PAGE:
Radical Right

Just got “Conservatives Without Conscience” by John Dean for my birthday. Dean, legal counsel to Richard Nixon, makes the same point I’ve been making for sometime - today’s so called “conservatives” are not conservative at all. They are radicals.

Dean summarizes the book in this Boston Globe op-ed piece:

Contemporary conservatism and its influence on the Republican Party was, until recently, a mystery to me. The practitioners' bludgeoning style of politics, their self-serving manipulation of the political processes, and their policies that focus narrowly on perceived self-interest -- none of this struck me as based on anything related to traditional conservatism. Rather, truth be told, today's so-called conservatives are quite radical....
I can find nothing conservative about the Bush/Cheney White House, which has created a Nixon ``imperial presidency" on steroids, while acting as if being tutored by the best and brightest of the Cosa Nostra.

I’ve just started reading the book and the opening chapter talks about how conservatives today are not even sure how to define conservatism. But even though people are not sure how to define it, they have a good reaction to the term and more people are willing to embrace that label than the villified term “liberal.”
I’ve noted many times how I tend to be “conservative” in my personal habits, but “liberal” in how I treat other people. How you treat other people is the key, in my opinion. I can forgive people for their own personal foibles, but I have a hard time when they are in turn intolerant of the foibles of others.
If being conservative means being prudent and efficient with government resources, then I am all for it. But if it means spending billions on military misadventures overseas while being tightfisted with spending here in our own country, then I have a big problem with it.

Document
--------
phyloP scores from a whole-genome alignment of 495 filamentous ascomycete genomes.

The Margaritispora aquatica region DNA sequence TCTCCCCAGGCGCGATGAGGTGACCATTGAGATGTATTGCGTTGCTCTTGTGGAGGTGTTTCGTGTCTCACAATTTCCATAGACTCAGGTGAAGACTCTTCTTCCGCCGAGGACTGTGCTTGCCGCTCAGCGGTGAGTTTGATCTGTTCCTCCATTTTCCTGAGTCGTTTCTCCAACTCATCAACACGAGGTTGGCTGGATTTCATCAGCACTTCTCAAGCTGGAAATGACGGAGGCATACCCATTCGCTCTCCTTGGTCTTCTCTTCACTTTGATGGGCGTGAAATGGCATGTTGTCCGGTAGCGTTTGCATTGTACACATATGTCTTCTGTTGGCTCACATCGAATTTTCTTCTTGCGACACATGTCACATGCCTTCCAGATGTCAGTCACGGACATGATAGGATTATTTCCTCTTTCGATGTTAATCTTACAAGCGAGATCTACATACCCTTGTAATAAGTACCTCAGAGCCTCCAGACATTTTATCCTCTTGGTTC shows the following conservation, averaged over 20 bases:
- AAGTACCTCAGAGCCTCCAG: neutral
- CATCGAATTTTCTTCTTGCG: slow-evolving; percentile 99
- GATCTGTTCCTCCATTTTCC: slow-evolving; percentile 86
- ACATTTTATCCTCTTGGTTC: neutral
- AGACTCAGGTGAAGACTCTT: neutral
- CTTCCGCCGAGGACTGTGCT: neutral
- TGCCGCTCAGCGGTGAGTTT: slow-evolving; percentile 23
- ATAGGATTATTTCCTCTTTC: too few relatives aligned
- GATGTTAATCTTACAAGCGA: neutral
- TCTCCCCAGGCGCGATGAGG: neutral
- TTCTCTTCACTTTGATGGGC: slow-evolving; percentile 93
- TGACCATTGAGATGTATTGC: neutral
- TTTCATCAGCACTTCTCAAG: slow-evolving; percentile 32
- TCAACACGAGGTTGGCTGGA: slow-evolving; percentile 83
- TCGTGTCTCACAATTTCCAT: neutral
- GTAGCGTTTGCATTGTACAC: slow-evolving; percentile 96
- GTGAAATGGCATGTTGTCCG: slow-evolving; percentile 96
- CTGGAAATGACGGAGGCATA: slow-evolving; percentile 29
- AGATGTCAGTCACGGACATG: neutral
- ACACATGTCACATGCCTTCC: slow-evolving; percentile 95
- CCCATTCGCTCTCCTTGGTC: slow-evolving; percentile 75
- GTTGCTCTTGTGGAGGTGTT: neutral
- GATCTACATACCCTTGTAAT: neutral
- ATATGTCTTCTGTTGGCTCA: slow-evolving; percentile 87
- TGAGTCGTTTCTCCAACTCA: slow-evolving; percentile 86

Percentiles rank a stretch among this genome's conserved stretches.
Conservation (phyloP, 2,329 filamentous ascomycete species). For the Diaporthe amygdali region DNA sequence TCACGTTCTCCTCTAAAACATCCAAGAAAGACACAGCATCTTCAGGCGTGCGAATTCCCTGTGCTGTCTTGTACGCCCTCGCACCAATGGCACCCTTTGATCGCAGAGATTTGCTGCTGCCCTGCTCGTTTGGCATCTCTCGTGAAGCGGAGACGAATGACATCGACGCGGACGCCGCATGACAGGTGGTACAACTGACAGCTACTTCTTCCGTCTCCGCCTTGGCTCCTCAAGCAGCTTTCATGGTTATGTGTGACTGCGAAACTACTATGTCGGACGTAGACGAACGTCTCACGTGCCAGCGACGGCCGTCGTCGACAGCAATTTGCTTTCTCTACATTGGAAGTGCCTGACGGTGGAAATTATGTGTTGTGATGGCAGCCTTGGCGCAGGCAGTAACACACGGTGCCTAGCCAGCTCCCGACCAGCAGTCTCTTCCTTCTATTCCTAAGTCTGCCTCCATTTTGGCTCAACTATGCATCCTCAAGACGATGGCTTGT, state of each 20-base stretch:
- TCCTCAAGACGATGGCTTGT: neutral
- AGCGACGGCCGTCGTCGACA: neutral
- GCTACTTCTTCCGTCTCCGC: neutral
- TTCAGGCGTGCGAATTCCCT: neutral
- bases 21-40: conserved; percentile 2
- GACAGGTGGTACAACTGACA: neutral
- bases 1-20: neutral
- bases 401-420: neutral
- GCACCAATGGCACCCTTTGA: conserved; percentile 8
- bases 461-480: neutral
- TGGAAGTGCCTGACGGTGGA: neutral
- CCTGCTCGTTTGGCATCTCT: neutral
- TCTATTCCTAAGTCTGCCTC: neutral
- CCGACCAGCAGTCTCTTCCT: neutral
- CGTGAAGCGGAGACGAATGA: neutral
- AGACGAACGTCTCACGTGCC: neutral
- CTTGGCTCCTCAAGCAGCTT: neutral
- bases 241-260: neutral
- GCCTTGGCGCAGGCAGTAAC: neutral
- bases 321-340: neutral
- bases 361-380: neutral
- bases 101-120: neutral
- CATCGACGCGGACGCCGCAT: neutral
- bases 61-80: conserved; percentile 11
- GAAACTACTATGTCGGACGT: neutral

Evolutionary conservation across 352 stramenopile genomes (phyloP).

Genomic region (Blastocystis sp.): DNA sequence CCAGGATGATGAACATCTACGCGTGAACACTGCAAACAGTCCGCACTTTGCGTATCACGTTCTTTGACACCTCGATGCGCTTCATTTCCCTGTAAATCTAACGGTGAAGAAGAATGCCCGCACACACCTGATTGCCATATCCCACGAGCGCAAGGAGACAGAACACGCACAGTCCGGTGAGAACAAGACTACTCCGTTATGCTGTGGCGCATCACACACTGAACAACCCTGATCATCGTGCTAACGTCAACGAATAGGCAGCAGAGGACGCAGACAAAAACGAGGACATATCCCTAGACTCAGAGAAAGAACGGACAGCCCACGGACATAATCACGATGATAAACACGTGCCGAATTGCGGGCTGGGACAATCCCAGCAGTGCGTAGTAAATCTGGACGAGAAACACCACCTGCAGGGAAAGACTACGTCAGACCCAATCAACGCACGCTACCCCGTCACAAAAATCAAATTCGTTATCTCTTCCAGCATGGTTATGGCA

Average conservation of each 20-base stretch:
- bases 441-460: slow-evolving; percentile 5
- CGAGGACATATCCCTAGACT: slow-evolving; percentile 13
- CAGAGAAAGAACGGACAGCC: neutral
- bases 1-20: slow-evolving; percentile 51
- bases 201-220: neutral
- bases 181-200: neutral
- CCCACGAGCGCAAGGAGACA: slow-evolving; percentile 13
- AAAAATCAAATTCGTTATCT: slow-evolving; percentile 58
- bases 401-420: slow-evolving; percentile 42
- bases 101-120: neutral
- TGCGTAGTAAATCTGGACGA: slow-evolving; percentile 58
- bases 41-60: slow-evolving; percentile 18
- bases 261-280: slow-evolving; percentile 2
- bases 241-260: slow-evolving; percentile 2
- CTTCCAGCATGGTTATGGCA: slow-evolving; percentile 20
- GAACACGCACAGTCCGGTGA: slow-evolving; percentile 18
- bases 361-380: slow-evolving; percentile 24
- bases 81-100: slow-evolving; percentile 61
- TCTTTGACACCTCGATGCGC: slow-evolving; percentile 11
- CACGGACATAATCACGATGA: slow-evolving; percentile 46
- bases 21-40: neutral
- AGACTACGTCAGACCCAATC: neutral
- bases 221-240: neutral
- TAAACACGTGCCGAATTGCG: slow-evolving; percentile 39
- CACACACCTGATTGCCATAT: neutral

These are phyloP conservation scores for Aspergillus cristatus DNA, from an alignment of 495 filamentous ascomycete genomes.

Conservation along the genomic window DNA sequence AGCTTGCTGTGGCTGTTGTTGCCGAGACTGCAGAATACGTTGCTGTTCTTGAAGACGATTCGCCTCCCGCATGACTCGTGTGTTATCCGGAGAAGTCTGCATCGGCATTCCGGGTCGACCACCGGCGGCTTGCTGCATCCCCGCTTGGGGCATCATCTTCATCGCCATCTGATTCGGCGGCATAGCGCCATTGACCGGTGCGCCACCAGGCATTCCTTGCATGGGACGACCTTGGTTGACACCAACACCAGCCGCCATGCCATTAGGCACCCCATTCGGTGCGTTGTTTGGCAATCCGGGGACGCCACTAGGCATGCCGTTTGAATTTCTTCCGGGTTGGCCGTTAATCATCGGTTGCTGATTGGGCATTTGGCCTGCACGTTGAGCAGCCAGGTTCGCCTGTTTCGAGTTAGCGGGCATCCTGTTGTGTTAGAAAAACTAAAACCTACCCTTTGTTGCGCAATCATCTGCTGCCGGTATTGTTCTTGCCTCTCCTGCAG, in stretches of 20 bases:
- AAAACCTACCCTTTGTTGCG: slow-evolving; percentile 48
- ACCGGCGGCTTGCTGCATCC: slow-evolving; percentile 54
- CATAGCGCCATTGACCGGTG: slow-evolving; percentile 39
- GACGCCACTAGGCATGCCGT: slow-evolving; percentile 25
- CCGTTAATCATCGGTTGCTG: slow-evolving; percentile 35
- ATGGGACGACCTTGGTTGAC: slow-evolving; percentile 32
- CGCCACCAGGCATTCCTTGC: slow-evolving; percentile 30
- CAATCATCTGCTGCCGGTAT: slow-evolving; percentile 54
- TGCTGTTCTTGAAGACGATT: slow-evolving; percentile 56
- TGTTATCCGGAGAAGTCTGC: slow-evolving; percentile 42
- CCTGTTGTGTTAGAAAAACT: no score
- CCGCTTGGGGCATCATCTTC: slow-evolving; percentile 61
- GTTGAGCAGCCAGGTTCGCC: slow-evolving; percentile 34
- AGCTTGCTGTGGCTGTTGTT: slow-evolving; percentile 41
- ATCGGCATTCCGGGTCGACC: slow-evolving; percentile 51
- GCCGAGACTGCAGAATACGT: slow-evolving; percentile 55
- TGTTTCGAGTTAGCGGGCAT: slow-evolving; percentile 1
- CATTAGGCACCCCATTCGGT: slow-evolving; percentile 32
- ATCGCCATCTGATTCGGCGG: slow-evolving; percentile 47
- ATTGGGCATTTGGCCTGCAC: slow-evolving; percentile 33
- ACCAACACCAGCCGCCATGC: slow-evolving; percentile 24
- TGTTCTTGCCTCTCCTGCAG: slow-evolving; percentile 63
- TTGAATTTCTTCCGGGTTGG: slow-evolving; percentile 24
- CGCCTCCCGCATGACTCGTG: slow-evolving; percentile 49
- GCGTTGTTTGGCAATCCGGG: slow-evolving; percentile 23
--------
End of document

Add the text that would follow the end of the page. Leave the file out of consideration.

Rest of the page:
It grates me the way many conservatives today hyperventilate about patriotism and go on and on about how much they love their country, when in truth the only thing they really love is the symbolism (like the flag) while actually despising most of the people and the institutions that make up the country.

Monday, July 17, 2006

Is Bush losing it?

Or is this just how he normally expresses himself when not reading from a prepared text?

One of those pesky open microphones caught President Bush in a foul-mouthed tirade against Hezbollah the other day.

"See the irony is that what they need to do is get Syria to get Hezbollah to stop doing this s--- and it's over," Bush told British Prime Minister Tony Blair during the closing lunch at the Group of Eight summit.

Generally, it is a sign of a poor intellect when someone has to routinely resort to using swear words in their conversations. It means they don’t have a proper command of the language to adequately express themselves and so they fall back on these common words that are considered offensive in polite society. It is sad, really, to know that this is how our President talks to foreign leaders when he is not being scripted by his handlers.

Sunday, July 16, 2006

Middle East mess

Civilian casualties in Lebanon are up to 86, including 16 children just today. And the Israelis don't seem to have any intention of letting up anytime soon. President Bush isn't even bothering to suggest that they use restraint on civilians anymore.
In fact, most conservatives act like this is great news. Why is that? Never mind that the escalation has caused the Dow Jones average to plummet, wiping out all of the gains for the entire year, and as oil prices surge towards $80 a barrel we could soon find ourselves paying $4 a gallon for gasoline.

But none of this phases most conservatives - not the civilian deaths nor the economic carnage back here in Bushland. I think Kevin Drum comes closest to explaining the conservative response:

"...most conservatives simply take the uncomplicated stance that Palestinians are terrorists and that Israel should always respond to provocation in the maximal possible way. The fact that this hasn't worked very well in the past doesn't deter them."

And apparently all Lebanese and all Syrians are terrorists, too. Not to mention all Iranians, most Iraqis and just about anyone of Arabic descent. Therefore, civilian deaths in those countries do not matter and they don't merit human treatment when captured by our side either.

It is a sad situation over in the Middle East right now. The folks who touted the Iraq war as some kind of boon to Democracy across the region have a lot of explaining to do right now. Instead of a domino effect of democratization springing up everywhere, we have increased militancy by terrorist groups that are threatening to overthrow the more moderate governments in those countries, not unlike the way Hamas did in Palestine.